Everyday life can be a challenge, so sometimes you need to call in an expert. Justin Baksh, LMHC, LPC, MCAP and Chief Clinical Officer at Foundations Wellness Center answers your mental health questions.
Q: Every Sunday I wake up with dread. Why? Because the next day is Monday and I have to return to work. How can I get relief from the “Sunday Scaries?”
A: If you are having angst or anxiety over returning to work, it could be all or a component of what you do. Even if you have your dream job, the ebb and flow of life may cause you to not be as connected to your work as you may like. Work is work. It is not fun or they would call it fun instead of work. However, is it really the work? Maybe not. It may be other areas of life that you are not aware of that are affecting the drive and motivation to go to work. Maybe it is existing family stress or tension or maybe it is financial pressures. There are numerous things that get projected onto the mandated routine of Monday through Friday, 8 am to 5 pm, and contribute to the Sunday Scaries. What you need is introspective reflection and mindfulness. First, really look at your life — and not just the superficial level that most human beings operate on. Try taking a bigger snapshot. For example, ask yourself: What is happening with my family? How about my friends? Am I in a bind financially? Stop and observe what’s going on to find out what’s really causing the angst. Then you can focus on a solution to the problem. For example, if it is a co-worker, a task, or an assignment, consider how you can improve the situation. It could also be that you need to take a look at how you are caring for yourself. What are you doing on the weekends? Are you taking time for yourself? Some of us stay just as busy on the weekends with chores, kid’s commitments, and parties that, although we are not working, we are still performing at a work pace and never get to de-stress and decompress. This can be solved by taking more time for yourself; whether it is time off from work or adjusting your weekend schedule.
Q: My mother-in-law lives with us. When she moved in, she came with a lot of stuff — most of which is in storage. However, our living room furniture was replaced by her (now-deceased) mother’s. Now, we are expecting a child and need to turn that room into a nursery. However, my mother-in-law will not hear of it. We offered to pay for an air-conditioned storage unit (the one she has is full to the brim), which we really cannot afford, but she still refuses. Instead, she suggests that her grandchild (our baby) take the one and only guest room we have. Help! We do not feel that this is a long-term solution.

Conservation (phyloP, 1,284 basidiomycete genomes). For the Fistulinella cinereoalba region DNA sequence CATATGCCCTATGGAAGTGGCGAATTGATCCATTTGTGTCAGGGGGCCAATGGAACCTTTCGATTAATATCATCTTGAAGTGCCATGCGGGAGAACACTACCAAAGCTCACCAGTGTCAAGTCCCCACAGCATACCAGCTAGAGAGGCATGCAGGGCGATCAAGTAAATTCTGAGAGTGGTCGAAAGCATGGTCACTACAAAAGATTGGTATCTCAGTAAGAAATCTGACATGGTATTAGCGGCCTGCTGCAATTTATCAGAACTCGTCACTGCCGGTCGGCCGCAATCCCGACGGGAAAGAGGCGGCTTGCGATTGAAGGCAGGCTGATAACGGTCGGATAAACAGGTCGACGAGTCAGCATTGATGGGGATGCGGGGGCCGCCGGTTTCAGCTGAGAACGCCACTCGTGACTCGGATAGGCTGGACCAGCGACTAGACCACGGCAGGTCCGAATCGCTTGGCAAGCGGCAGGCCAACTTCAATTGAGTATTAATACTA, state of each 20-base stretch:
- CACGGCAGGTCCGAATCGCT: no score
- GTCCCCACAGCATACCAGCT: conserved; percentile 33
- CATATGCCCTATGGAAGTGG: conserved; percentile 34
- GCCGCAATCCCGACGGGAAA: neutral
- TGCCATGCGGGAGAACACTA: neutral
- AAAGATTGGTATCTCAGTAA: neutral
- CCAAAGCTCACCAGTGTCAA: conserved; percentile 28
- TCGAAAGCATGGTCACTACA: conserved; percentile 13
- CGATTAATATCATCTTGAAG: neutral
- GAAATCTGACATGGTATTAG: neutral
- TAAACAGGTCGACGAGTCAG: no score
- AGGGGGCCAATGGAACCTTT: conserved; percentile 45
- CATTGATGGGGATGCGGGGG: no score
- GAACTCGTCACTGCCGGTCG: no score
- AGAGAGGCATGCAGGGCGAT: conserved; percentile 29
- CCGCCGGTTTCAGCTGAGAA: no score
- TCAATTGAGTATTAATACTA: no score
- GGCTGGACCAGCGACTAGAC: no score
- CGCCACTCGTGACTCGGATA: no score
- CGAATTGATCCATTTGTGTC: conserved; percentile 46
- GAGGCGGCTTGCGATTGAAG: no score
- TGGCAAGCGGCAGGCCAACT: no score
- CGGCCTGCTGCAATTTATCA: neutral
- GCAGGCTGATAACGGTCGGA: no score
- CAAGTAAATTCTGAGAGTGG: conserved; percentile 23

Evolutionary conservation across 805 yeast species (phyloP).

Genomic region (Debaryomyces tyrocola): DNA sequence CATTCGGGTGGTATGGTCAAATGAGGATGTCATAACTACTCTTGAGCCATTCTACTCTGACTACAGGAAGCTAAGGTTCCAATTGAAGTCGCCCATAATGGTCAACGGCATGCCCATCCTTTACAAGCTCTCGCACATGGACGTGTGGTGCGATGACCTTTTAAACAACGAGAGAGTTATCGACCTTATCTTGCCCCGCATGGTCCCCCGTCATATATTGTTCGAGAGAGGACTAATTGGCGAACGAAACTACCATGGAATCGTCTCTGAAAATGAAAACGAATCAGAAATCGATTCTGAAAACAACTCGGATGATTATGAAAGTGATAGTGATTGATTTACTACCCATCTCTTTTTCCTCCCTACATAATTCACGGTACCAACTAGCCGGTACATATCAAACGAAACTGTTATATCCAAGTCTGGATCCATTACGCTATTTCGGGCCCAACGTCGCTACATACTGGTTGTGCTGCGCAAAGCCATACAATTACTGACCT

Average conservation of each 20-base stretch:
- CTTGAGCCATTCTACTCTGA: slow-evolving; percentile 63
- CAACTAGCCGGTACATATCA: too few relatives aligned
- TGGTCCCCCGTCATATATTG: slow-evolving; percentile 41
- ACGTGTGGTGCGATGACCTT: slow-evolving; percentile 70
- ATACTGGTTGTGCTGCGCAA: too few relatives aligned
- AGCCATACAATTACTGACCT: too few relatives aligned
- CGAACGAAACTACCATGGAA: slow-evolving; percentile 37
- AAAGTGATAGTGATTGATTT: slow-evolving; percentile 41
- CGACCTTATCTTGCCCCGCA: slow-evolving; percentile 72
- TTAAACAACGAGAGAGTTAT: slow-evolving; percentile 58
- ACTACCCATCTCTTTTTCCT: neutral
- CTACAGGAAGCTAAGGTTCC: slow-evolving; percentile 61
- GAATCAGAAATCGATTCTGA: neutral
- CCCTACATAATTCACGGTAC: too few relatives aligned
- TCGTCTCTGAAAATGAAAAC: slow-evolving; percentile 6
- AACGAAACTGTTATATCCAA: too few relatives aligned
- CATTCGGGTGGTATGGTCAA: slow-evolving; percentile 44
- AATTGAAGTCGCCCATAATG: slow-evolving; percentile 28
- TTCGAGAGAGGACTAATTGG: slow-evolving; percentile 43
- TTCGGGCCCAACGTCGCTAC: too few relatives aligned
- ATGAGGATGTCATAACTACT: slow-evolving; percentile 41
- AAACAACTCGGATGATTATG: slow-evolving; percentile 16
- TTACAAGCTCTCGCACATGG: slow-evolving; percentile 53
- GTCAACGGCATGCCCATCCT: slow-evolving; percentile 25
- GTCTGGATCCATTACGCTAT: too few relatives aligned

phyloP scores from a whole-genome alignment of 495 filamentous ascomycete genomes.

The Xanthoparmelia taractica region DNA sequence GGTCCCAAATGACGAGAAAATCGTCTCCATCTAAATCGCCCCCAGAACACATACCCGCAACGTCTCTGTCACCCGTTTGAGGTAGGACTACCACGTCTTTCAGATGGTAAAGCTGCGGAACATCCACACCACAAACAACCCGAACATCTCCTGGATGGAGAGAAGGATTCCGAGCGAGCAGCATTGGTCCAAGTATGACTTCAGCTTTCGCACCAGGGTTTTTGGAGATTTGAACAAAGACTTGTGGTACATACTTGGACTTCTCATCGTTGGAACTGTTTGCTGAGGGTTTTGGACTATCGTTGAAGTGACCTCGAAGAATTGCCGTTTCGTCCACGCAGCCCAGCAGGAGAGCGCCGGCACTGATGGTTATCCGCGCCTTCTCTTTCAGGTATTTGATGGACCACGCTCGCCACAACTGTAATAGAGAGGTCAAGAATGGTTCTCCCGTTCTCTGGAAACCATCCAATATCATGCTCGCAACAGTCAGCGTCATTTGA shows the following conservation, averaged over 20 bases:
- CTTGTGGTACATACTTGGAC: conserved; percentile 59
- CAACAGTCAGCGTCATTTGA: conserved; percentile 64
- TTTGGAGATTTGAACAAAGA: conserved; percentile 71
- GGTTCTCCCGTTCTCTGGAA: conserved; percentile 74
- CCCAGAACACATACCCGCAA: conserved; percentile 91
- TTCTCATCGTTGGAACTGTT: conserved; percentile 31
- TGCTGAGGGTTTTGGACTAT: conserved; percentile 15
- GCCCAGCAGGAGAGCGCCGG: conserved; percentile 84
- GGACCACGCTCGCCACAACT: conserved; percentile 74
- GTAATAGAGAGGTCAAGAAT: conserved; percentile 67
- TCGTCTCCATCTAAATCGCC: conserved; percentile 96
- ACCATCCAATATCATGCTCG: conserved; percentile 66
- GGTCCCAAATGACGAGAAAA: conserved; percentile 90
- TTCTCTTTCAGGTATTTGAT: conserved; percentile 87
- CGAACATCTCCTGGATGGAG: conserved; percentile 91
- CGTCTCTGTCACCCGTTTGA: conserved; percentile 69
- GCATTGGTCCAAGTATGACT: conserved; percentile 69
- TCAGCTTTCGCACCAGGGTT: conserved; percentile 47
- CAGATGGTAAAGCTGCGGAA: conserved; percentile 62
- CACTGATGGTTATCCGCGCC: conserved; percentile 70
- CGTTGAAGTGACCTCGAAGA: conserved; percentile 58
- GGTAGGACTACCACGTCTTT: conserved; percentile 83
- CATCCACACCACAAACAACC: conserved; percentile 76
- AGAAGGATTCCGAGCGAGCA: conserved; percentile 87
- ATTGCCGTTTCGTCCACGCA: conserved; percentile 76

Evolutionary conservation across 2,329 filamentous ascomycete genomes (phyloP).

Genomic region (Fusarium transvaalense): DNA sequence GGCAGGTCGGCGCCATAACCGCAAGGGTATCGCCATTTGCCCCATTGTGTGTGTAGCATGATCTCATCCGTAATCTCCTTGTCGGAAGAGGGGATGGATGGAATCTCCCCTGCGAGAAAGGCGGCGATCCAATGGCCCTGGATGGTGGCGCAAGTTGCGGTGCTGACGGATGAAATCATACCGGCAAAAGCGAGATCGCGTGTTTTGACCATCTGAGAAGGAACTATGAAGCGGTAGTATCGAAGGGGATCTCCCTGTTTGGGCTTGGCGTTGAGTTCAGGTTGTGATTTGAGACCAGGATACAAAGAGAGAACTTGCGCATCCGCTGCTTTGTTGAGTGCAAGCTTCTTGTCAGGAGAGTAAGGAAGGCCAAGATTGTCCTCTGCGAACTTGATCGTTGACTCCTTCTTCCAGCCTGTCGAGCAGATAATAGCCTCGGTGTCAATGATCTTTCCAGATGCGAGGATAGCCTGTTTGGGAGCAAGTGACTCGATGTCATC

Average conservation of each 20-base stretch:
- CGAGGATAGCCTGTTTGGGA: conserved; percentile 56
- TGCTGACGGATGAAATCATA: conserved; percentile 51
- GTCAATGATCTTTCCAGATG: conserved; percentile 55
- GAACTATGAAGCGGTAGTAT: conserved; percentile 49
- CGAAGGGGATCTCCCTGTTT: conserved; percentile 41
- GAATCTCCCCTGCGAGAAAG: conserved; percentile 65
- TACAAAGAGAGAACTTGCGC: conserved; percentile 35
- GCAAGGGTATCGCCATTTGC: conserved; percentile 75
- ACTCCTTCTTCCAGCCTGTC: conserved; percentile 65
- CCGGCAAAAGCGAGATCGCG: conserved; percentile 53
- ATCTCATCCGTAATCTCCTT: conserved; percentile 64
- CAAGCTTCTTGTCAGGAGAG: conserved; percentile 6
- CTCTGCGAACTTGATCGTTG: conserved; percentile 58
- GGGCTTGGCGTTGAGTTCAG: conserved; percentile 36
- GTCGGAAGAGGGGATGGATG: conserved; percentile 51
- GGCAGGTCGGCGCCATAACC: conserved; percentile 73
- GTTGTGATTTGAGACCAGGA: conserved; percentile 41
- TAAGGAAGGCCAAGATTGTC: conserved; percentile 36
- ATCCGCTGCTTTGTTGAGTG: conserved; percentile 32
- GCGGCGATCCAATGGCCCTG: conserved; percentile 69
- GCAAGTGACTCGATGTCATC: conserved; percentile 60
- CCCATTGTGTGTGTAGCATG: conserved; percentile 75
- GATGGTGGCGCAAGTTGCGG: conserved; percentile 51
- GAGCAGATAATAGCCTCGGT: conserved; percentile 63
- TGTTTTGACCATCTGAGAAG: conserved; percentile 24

A: In the loss process, we tend to think material things represent the person. Letting go of those things means letting go of the permanence of having that person in our life. Whether it is a chair, a sweater, a dish, or a living room sofa, human beings tend to attach material things to a person. In order to move through these situations, we need to challenge that faulty way of thinking. Talk to your mother-in-law and let her know that letting go of material items does not equal letting go of memories or emotions or her mother. This is where the grieving process comes in. The five stages of grief are denial, anger, bargaining, depression, and then acceptance. Not every individual will pass through all these stages in order, one at a time, or even at all — grieving is highly individual and not a linear process. Your mother-in-law is stuck in denial. So how do you deal with it? Take small steps. Seek counseling for your mother-in-law, as well as a support group (grief support groups are offered for free through hospice). Then, your mother-in-law could start with purging the things that she is the least attached to and work her way up to clearing the room. If the process needs to be sped up (depending on where you are in your pregnancy), come up with a short-term compromise. You will use the guest room for the first three months after the baby is born, but after that, if she has not purged, everything will go into storage. Make it clear, too, that her actions are causing consequences in the lives of those she loves, for example, other family members that may want to make use of the guest room by visiting. Sometimes this can provide the proper motivation for someone to become “unstuck.”
Q: I just broke up with my significant other and am too far from family to visit them for the holidays. It looks like I will be on my own. The thought of it makes me feel depressed. What should I do?
A: A lot of people struggle with the holidays for various reasons. Whether your situation is similar to the one listed above or altogether different, try changing how you think about the holiday in question. Let us take Christmas Day as an example: At the end of the day, it is just another day of the week. It is the meaning we attach to it that gives it significance in our minds and thereby causes depression. However, if it is just another Tuesday, the reality is that it does not mean anything more than the Tuesday before it or the Tuesday after it. All the meaning we attach to it is what distorts our perception causing unwanted and difficult emotions. If we strip the meaning away, then there is no stress or loneliness. Think of it as just another day — a day off at that! What do Jewish people do on Christmas Day? They enjoy the day off. They may get Chinese food, go to the movies, do something fun, or just take time off to enjoy their lives. It could be the same thing for you. Really, if we want to make every day count, it does not have to just be Christmas when we spend quality time with others or express love and forgiveness toward our family and friends. You can wait for a day when you are reunited or have something scheduled to simply celebrate that you are together.